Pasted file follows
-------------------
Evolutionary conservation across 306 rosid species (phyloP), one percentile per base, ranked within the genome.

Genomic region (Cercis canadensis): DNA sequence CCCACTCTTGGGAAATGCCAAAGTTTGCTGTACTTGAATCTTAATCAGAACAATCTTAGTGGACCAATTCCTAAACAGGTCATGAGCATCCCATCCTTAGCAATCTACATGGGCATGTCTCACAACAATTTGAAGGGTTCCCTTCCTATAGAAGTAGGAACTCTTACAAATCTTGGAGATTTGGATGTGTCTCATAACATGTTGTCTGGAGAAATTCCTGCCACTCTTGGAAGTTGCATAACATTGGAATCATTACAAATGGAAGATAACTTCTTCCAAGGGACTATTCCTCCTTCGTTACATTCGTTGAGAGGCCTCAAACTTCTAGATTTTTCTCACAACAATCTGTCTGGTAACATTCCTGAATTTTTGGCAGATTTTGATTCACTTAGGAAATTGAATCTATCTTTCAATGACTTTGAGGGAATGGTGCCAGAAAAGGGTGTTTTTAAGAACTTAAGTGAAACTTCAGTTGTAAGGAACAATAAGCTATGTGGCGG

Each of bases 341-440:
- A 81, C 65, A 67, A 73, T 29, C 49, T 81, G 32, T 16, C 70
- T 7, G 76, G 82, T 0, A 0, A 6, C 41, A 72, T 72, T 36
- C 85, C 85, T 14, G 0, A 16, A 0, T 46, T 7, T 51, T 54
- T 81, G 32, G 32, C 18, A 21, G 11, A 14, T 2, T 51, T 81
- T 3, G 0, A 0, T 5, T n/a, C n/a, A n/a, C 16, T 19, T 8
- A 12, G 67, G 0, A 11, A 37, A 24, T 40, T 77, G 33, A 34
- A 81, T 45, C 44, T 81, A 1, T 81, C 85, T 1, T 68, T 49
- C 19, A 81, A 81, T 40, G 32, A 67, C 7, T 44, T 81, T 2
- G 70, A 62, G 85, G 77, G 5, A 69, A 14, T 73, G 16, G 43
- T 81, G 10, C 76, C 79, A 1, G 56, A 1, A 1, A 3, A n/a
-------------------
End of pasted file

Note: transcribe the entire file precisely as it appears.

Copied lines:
Evolutionary conservation across 306 rosid species (phyloP), one percentile per base, ranked within the genome.

Genomic region (Cercis canadensis): DNA sequence CCCACTCTTGGGAAATGCCAAAGTTTGCTGTACTTGAATCTTAATCAGAACAATCTTAGTGGACCAATTCCTAAACAGGTCATGAGCATCCCATCCTTAGCAATCTACATGGGCATGTCTCACAACAATTTGAAGGGTTCCCTTCCTATAGAAGTAGGAACTCTTACAAATCTTGGAGATTTGGATGTGTCTCATAACATGTTGTCTGGAGAAATTCCTGCCACTCTTGGAAGTTGCATAACATTGGAATCATTACAAATGGAAGATAACTTCTTCCAAGGGACTATTCCTCCTTCGTTACATTCGTTGAGAGGCCTCAAACTTCTAGATTTTTCTCACAACAATCTGTCTGGTAACATTCCTGAATTTTTGGCAGATTTTGATTCACTTAGGAAATTGAATCTATCTTTCAATGACTTTGAGGGAATGGTGCCAGAAAAGGGTGTTTTTAAGAACTTAAGTGAAACTTCAGTTGTAAGGAACAATAAGCTATGTGGCGG

Each of bases 341-440:
- A 81, C 65, A 67, A 73, T 29, C 49, T 81, G 32, T 16, C 70
- T 7, G 76, G 82, T 0, A 0, A 6, C 41, A 72, T 72, T 36
- C 85, C 85, T 14, G 0, A 16, A 0, T 46, T 7, T 51, T 54
- T 81, G 32, G 32, C 18, A 21, G 11, A 14, T 2, T 51, T 81
- T 3, G 0, A 0, T 5, T n/a, C n/a, A n/a, C 16, T 19, T 8
- A 12, G 67, G 0, A 11, A 37, A 24, T 40, T 77, G 33, A 34
- A 81, T 45, C 44, T 81, A 1, T 81, C 85, T 1, T 68, T 49
- C 19, A 81, A 81, T 40, G 32, A 67, C 7, T 44, T 81, T 2
- G 70, A 62, G 85, G 77, G 5, A 69, A 14, T 73, G 16, G 43
- T 81, G 10, C 76, C 79, A 1, G 56, A 1, A 1, A 3, A n/a